Getting optimal levels of calcium for good bone health?



Calcium: An important mineral

There are several minerals known to be essential to the human body and which we must get from our food: calcium, magnesium, phosphorus, sodium, chloride and potassium are present in large amounts in the body, or are needed in the largest quantities.

Their main functions are as components of the skeleton, as salts which help control the composition of body fluids, and as essential catalysts for the action of enzymes and other proteins.

What is it and what does it do?

Calcium, (from the Latin calx, meaning “limestone”) was known as early as the first century when the ancient Romans prepared lime as calcium oxide.

Combined with phosphate, calcium forms the mineral portion of human and animal bones and teeth. In fact, 99% of the calcium in the human body is stored in the bones and teeth, with the remaining 1% found in the blood and other tissues.

It’s a vital ingredient for normal growth and development, and a deficiency in calcium can result in stunted growth and fractures, among many other problems.

Not just for bones and teeth

Aside from its requirements for bones and teeth, the body needs calcium for transmitting nerve impulses and regulating heartbeat, for muscle contraction and fluid balance within the cells, and for producing lymphatic fluids.

Calcium and vitamin K support the formation of blood clots, so if your blood is lacking these nutrients, it’ll take longer than normal to clot. If they’re missing entirely, you could bleed to death!

How does the body get calcium?

The body gets the calcium it needs in two ways. One is by eating foods that contain it. Good sources may include dairy products but unfortunately, many people are lactose intolerant, which means they are allergic to dairy.

The best source of calcium is therefore plants, including tofu (if prepared using calcium sulphate, it contains more than four times the calcium of whole cow's milk); seaweeds; green leafy vegetables; watercress; seeds; dried figs; and nuts.

The calcium in green vegetables like kale is absorbed as well or even better than the calcium from cow's milk.

How much do you need?

Adults need between 1,000 and 1,300 mg of calcium in their daily diet, but only 20-30% of calcium in the average diet is absorbed, and in the U.S., between about 50% and 75% of adults do not get enough of it from what they eat.

That means the body has to resort to the other way of getting it – by extracting it from bones.

This happens when blood levels of calcium drop too low, and calcium is then "borrowed" from the bones, and replaced later. But, the replacement doesn't always happen, and most importantly, it definitely doesn’t happen as a result of simply eating more calcium.

Drawing calcium away from the bones can cause the bone disease osteoporosis, or "porous bones," a major cause of bone fractures in the elderly. One in four British people has it, as do an estimated 10 million Americans.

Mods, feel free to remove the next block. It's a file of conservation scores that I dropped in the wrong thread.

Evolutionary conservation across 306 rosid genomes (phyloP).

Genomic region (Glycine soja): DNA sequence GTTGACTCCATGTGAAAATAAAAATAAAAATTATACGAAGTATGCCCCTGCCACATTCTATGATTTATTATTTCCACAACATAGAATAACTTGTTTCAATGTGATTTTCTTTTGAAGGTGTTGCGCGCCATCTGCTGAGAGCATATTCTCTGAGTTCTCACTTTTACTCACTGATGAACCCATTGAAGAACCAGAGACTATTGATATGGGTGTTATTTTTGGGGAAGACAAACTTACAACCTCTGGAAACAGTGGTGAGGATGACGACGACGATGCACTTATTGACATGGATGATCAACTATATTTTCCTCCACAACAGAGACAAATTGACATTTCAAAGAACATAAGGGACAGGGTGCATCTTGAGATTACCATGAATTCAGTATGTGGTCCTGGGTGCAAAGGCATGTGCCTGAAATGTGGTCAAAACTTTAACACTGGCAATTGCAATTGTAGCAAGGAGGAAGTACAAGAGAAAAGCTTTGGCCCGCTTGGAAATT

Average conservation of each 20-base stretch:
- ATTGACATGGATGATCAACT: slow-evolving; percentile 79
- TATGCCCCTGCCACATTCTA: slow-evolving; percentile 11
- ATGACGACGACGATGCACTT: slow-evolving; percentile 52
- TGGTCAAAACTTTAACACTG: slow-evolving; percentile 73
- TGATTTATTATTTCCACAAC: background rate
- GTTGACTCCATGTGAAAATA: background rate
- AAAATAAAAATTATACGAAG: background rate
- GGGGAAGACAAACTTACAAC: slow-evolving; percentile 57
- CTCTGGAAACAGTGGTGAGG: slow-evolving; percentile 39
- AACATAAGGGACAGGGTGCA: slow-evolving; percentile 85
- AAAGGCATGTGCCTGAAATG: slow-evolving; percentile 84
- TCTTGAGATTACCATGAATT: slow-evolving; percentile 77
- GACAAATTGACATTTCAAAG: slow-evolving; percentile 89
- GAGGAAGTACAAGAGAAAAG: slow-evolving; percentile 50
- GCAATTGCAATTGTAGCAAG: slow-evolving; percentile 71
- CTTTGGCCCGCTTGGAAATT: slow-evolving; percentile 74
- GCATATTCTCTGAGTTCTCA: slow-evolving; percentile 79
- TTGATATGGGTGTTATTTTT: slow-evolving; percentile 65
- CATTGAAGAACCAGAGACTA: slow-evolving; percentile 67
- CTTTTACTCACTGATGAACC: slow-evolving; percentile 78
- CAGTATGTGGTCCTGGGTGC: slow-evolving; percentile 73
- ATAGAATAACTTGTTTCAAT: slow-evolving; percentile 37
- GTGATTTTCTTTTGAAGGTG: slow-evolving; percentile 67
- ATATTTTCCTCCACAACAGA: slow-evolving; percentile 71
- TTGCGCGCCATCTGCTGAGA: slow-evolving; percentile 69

Another 34 million Americans have low bone mass, placing them at increased risk for osteoporosis. It’s caused by the weakening of bones from an imbalance between bone-building and bone destruction.

Start preventive measures early

As usual with health conditions, it’s better prevented than treated, and prevention includes getting an adequate intake of calcium throughout life, but especially in childhood and young adulthood. Having a good calcium intake and maximizing bone stores during the time when bone is rapidly deposited (up to age 30) provides an important foundation for the future.

That’s where a good quality calcium supplement will come in handy!

Unfortunately, supplementing in the early years still won’t completely prevent bone loss later in life.

People typically lose bone as they age, despite consuming the recommended intake of calcium. In healthy individuals who get enough calcium and physical activity, bone production exceeds bone destruction up to about age 30, but after that, destruction typically exceeds production. Luckily, after that point, supplements can come to the rescue yet again!

Choosing the right calcium supplement

In choosing a supplement, it might be helpful to look for one that combines calcium with vitamin D, which plays a critical role in maintaining bone health.

When blood levels of calcium begin to drop, the body promotes the conversion of vitamin D into its active form, which then travels to the intestines (to encourage greater calcium absorption into the blood) and to the kidneys (to minimize calcium loss in the urine).

So for bone health, an adequate intake of vitamin D is no less important than calcium.

Look for an inclusion of magnesium

It also might be wise to look out for a calcium supplement that includes magnesium.

Along with phosphorus, magnesium follows a close second behind calcium as the most common mineral in the body. It has an important role in energy production, cell reproduction, metabolism and nerve function, and it stops calcium getting into the blood vessel and heart cells, reducing blood pressure.

It’s necessary for hormonal activity and may help prevent diabetes. Despite all this, magnesium deficiency is common in the West and is often underestimated!

So it really is important to take a good quality calcium supplement, perhaps with magnesium, and vitamin D. Make sure the supplements you buy are of the highest quality and from a reliable supplier.

The truth is that with supplements, you get what you pay for, and good supplements are worth their weight in gold, particularly when it comes to the health of your bones.

Medical references: 73,74,75,76,77,78

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